Mill Building Owners Not Done Fighting
Claremont — Attorneys for John Illick, the owner and partner of two renovated mill buildings on Water Street, filed a motion in Sullivan County Superior Court Friday, asking a judge to reconsider his Aug. 15 decision denying a 2009 tax abatement for their client that would have cost the city thousands of dollars in tax refunds.
The motion centers on the argument that because the court found both properties were grossly overvalued it defies logic, Illick’s attorneys argue, to conclude they were not disproportionately overassessed.
“To avoid such a conclusion, the city would need to make a showing that it assessed all properties at values of 300 percent to 400 percent more than their fair market value,” attorney Matt Cairns wrote in his motion for reconsideration.
In a second motion, Cairns seeks “clarification”and asks that the 2009 values established in the ruling be applied in subsequent tax years, which could result in significant refunds paid by the city if the court agrees.
Cairns, with the Concord law firm of Gallagher, Callahan and Gartell, argued in his nine-page reconsideration motion that the court “correctly” found the two properties at 21 and 29 Water Street were “overvalued by the city by more than 10 million dollars” but erred in determining there was “insufficient evidence at trial to support abatement.”
Cairns calculates that his client overpaid taxes in 2009 at 21 Water St., by $262,000. He arrived at that figure by comparing the city’s assessment of $12.5 million and the valuation of $3.9 million accepted by Judge Brian Tucker in his ruling.
Illick’s company, Sugar River Mills Redevelopment, owns 29 Water St., the former Peterson building, which the city assessed at $2.3 million. He is part owner of Claremont Mill Redevelopment at 21 Water St., the Wainshal building, home to the Common Man Inn and Red River Computer. Illick went to court to lower the 2009 values to $3.9 million for the Wainshal building and $550,000 for the Peterson and obtain a tax abatement.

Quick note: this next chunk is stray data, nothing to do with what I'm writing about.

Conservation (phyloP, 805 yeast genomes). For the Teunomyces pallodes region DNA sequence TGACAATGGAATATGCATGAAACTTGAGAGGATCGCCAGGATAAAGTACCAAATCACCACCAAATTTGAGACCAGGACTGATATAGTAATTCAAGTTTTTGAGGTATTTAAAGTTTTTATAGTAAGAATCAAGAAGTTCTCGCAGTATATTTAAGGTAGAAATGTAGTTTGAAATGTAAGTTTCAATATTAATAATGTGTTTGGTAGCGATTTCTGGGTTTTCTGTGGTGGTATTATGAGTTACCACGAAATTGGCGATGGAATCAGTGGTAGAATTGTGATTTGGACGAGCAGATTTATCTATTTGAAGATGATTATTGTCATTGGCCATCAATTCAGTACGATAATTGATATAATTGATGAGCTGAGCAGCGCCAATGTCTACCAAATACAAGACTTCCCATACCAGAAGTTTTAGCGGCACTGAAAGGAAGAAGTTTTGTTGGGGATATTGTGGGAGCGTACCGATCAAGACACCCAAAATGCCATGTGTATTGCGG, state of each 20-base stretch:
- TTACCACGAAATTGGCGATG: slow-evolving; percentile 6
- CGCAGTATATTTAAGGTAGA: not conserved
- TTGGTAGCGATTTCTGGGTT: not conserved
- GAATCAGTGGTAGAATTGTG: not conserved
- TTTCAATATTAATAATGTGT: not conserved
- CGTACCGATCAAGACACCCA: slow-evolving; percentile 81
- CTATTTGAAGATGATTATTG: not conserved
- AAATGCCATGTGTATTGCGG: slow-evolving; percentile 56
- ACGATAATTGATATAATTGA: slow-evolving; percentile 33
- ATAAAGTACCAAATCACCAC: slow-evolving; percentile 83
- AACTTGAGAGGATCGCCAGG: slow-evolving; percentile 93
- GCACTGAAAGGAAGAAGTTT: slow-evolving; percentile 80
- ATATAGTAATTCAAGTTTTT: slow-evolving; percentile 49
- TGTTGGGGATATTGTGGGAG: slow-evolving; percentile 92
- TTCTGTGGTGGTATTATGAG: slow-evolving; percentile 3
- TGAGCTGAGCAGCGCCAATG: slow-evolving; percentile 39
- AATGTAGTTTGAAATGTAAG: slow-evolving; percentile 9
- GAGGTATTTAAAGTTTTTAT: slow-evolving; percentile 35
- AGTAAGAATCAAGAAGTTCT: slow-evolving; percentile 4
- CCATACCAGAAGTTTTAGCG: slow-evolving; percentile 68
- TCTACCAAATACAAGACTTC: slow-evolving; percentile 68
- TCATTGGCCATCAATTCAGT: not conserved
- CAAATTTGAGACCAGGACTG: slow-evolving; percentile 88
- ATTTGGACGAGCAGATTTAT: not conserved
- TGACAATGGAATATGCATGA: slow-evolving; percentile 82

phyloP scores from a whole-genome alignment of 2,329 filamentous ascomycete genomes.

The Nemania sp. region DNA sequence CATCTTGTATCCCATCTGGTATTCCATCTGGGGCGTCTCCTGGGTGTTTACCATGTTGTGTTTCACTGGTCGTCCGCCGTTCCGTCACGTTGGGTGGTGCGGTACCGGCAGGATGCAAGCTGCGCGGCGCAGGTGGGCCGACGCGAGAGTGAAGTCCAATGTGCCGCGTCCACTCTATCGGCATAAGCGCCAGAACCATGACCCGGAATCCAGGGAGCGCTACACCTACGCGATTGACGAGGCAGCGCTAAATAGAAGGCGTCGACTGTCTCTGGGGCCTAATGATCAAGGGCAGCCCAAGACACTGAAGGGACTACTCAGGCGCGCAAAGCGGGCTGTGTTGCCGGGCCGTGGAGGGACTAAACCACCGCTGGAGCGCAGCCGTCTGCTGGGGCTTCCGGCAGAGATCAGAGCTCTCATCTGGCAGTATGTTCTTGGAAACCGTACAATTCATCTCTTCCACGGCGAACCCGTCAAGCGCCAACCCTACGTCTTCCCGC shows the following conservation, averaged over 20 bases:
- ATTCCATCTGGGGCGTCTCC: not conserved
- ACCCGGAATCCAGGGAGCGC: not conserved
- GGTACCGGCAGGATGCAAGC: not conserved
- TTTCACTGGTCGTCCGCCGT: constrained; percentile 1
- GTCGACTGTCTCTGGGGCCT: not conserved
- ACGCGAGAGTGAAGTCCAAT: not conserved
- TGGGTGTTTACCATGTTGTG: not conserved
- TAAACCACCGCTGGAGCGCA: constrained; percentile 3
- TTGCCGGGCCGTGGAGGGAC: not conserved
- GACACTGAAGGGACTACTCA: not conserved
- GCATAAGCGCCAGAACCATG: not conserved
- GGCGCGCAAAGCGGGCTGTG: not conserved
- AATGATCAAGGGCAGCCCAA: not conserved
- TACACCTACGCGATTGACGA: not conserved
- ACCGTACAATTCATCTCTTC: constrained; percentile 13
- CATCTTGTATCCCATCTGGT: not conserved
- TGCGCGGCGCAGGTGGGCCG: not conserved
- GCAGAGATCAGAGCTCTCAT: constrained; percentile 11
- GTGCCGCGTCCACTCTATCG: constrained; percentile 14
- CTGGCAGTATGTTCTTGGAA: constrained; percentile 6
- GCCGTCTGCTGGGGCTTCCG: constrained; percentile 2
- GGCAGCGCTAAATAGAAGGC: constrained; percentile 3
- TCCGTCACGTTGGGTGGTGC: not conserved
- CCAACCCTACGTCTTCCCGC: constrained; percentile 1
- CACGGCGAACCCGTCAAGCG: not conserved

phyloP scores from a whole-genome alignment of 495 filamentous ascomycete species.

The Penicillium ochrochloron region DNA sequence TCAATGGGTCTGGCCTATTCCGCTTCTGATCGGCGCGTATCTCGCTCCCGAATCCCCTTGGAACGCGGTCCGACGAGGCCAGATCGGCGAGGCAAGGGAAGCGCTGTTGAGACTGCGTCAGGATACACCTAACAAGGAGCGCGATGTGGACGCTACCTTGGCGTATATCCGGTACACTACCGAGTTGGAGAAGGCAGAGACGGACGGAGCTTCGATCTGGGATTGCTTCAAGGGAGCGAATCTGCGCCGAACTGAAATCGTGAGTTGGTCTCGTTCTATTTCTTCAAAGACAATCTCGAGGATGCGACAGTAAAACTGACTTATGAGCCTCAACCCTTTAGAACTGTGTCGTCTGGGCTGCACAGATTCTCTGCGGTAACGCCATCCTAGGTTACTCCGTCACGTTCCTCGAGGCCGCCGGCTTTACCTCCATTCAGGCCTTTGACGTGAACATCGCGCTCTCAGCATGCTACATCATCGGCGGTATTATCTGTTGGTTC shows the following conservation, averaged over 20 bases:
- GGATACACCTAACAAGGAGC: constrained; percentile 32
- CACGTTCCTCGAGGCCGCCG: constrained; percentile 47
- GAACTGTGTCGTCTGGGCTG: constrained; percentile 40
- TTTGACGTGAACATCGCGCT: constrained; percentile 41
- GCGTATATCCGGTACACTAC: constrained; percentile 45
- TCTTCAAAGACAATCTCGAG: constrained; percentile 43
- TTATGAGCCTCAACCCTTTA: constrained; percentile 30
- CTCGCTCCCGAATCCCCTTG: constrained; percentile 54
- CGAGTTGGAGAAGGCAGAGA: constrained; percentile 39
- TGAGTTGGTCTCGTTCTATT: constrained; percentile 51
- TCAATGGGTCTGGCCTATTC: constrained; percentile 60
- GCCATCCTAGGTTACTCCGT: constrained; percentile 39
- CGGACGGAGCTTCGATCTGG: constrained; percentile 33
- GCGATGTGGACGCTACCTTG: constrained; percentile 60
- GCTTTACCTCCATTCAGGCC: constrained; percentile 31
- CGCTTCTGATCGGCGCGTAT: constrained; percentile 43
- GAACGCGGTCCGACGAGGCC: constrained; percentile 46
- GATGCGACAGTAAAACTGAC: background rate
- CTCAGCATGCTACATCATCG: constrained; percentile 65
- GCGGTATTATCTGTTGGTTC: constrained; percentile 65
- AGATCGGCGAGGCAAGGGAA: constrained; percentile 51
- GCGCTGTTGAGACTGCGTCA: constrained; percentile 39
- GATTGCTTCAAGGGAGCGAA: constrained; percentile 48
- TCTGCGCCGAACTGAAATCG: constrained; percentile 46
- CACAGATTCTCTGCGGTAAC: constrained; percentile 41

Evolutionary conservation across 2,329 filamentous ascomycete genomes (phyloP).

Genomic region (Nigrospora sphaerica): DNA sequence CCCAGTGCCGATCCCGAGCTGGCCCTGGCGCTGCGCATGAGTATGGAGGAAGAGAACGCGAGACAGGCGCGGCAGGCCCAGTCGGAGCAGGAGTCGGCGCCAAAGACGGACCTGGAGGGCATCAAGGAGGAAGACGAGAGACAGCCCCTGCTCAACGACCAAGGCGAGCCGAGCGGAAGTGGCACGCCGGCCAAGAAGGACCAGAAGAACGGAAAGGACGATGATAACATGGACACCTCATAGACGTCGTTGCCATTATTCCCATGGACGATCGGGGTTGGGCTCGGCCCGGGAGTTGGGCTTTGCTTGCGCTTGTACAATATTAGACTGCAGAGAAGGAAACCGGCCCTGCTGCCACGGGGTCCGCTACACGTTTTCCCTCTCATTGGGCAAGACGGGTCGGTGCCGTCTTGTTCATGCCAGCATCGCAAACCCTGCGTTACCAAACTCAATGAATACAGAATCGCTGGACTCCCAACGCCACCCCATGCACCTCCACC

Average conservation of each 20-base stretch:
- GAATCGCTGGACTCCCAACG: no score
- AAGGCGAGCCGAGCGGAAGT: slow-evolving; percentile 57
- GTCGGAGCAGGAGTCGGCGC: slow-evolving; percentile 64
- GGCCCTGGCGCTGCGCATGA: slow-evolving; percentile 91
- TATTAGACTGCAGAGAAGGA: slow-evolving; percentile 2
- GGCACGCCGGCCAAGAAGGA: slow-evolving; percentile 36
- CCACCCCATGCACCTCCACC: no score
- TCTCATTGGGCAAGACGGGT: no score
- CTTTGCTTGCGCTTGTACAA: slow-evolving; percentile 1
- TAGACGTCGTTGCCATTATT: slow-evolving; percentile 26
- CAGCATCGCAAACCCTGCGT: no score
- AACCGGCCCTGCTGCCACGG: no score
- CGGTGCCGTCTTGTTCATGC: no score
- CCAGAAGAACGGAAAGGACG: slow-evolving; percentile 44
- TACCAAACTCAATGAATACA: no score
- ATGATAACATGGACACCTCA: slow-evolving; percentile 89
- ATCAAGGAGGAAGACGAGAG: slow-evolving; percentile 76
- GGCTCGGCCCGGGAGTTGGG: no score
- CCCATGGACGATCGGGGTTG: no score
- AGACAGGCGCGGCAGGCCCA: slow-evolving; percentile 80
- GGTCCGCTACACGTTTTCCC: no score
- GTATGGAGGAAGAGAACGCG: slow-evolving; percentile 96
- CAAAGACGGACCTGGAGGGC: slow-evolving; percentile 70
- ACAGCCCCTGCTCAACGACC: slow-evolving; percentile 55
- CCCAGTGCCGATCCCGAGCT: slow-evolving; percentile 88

Judge Tucker agreed with the plaintiffs’ sought-after values based on their expert’s testimony but also ruled that the plaintiffs failed to prove they were disproportionately assessed in relation to other properties in the city and thus he denied the abatement.
Cairns compares the court’s assessed values to the city’s and notes that Claremont’s figures are 320 percent and 419 percent above Tucker’s fair market value. He argues there is ample evidence of “extreme disproportionality.”
“These extreme differences in assessed versus fair market value are evidence of disproportionate assessment, irrespective of any other evidence of the city’s equalization ratio,” the reconsideration motion states. “To conclude otherwise, would, by implication, amount to a finding that all other properties in the City were assessed in 2009 at a ratio of more than 300 percent to 400 percent.”
Cairns also writes that Tucker failed to account for the city’s testimony, from former assessor Ed Tinker, that it used an equalization ratio (assessed value vs. market value) of 100 percent in 2009. This means the city would have considered all properties to be assessed equally.
“Evidence of any deviation from true fair market value would be proof of disproportionate assessment,” Cairns wrote.
Illick first filed for an abatement in 2010 and was denied by the city. He appealed to Sullivan County Superior Court and the case was heard before Tucker last September.
The Peterson and Wainshall buildings were part of a $25 million private renovation project to complement the city’s investment in infrastructure improvements in the Water Street district. The project was completed in the spring of 2009 and also includes the Common Man Restaurant, a separate building that was not part of the court case.
Cairns said in his reconsideration motion that his client invested in good faith with the belief their property would be assessed at fair market value like others in the city and they would be partners in helping “revive Claremont.”
“Instead, the city used a five-year revaluation to engage in a money grab, assessing Petitioners’ property beyond any reasonable measure of value,” Cairns wrote.
The city has 10 days to file a response before the case is handed back to Judge Tucker.
Patrick O’Grady can be reached at firstname.lastname@example.org.